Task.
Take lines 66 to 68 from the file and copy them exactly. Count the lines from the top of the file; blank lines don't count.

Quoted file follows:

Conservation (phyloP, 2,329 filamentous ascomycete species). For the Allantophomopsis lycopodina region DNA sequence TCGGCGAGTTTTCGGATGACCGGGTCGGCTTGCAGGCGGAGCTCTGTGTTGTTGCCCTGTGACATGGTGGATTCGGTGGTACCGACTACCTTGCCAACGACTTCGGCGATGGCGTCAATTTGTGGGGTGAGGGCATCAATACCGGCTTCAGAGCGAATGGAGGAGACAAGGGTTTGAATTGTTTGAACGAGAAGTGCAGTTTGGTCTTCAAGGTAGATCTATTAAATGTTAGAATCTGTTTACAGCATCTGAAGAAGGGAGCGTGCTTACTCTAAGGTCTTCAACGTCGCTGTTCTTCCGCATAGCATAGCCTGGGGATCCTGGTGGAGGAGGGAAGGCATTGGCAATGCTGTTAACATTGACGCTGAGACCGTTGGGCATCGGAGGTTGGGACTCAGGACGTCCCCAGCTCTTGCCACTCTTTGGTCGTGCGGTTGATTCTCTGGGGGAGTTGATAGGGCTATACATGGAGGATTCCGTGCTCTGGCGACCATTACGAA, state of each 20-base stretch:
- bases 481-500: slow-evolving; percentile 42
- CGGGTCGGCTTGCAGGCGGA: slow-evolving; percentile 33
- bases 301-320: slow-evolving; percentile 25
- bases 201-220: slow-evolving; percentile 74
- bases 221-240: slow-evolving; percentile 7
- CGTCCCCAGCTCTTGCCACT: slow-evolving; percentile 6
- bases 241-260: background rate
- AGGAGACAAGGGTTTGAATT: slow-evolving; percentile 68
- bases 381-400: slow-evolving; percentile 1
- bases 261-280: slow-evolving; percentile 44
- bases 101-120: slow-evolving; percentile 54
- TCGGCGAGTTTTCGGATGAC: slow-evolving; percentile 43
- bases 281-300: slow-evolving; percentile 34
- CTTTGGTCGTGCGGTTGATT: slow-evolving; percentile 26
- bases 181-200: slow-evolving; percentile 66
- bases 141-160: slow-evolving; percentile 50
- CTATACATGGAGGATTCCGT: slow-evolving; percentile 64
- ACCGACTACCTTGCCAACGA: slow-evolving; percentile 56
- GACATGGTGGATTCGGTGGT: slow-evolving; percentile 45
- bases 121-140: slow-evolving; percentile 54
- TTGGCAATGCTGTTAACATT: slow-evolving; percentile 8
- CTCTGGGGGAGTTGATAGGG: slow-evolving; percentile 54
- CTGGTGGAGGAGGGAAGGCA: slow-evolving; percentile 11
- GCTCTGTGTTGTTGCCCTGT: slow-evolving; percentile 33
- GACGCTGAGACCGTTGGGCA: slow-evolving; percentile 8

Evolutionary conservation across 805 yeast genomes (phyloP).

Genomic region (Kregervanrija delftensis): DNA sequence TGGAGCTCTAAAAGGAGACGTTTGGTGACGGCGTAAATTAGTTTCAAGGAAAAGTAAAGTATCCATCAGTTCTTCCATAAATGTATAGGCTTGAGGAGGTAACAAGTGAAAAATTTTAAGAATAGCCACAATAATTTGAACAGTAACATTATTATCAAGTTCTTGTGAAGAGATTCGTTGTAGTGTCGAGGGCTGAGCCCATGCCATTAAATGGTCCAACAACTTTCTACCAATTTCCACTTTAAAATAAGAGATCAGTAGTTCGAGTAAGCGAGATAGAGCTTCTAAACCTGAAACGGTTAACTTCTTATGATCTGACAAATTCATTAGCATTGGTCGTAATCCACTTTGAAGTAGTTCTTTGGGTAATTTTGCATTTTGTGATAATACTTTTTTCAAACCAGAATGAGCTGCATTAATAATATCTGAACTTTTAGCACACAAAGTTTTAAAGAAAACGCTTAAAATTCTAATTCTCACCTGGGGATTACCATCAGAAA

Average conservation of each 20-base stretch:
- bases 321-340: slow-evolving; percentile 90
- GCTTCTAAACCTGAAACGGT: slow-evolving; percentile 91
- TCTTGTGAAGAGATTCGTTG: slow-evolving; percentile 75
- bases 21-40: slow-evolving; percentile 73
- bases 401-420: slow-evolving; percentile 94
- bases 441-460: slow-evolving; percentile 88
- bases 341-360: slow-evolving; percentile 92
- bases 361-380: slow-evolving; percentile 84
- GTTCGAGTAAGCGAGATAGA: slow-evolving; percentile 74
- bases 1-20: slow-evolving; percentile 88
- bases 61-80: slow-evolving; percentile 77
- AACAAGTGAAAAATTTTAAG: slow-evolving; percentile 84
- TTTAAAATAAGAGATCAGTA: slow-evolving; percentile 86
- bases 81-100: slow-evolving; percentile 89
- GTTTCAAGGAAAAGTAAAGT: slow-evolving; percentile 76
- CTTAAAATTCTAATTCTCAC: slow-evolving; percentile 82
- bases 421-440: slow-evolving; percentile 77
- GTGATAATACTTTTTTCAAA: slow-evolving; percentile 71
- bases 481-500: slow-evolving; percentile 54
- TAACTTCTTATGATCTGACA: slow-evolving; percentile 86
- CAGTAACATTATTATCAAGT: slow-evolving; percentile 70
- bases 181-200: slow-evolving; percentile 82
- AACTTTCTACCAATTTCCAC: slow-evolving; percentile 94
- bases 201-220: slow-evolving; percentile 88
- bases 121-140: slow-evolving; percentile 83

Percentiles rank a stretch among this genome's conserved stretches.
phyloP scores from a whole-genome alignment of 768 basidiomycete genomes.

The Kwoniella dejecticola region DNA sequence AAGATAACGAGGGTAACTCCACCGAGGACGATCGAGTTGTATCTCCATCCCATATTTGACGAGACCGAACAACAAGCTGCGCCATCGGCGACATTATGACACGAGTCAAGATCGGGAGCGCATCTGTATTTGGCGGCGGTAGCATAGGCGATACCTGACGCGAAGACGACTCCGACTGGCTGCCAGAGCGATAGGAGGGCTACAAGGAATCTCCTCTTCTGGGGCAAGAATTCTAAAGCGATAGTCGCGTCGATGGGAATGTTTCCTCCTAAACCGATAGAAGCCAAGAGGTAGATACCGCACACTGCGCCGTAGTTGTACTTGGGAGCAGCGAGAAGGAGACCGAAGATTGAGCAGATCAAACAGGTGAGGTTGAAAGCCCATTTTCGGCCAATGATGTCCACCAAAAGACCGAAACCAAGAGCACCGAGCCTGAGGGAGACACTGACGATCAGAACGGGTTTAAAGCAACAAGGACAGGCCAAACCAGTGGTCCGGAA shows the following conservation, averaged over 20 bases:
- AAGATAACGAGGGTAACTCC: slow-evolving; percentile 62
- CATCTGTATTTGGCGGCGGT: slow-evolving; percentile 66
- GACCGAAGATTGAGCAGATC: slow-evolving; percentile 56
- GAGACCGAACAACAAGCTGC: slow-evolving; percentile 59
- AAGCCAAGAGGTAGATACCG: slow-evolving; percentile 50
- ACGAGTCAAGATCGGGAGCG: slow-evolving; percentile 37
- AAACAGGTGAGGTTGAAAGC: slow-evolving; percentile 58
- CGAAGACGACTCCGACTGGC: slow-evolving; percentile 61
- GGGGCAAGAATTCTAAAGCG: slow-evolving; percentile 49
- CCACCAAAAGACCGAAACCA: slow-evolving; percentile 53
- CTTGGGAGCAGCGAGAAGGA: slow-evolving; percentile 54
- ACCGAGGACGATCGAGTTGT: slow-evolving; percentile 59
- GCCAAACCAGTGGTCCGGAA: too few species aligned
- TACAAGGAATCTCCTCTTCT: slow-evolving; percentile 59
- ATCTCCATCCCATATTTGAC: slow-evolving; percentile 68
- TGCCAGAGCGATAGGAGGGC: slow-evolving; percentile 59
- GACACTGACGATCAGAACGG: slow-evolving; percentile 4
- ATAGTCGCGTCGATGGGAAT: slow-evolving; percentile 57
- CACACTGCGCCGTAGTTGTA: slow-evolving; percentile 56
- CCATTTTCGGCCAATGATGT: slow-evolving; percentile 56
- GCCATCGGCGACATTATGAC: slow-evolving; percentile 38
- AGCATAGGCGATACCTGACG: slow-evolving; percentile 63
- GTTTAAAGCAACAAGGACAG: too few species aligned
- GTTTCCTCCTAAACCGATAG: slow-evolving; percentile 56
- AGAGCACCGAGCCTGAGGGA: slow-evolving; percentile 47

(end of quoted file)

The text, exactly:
- GGGGCAAGAATTCTAAAGCG: slow-evolving; percentile 49
- CCACCAAAAGACCGAAACCA: slow-evolving; percentile 53
- CTTGGGAGCAGCGAGAAGGA: slow-evolving; percentile 54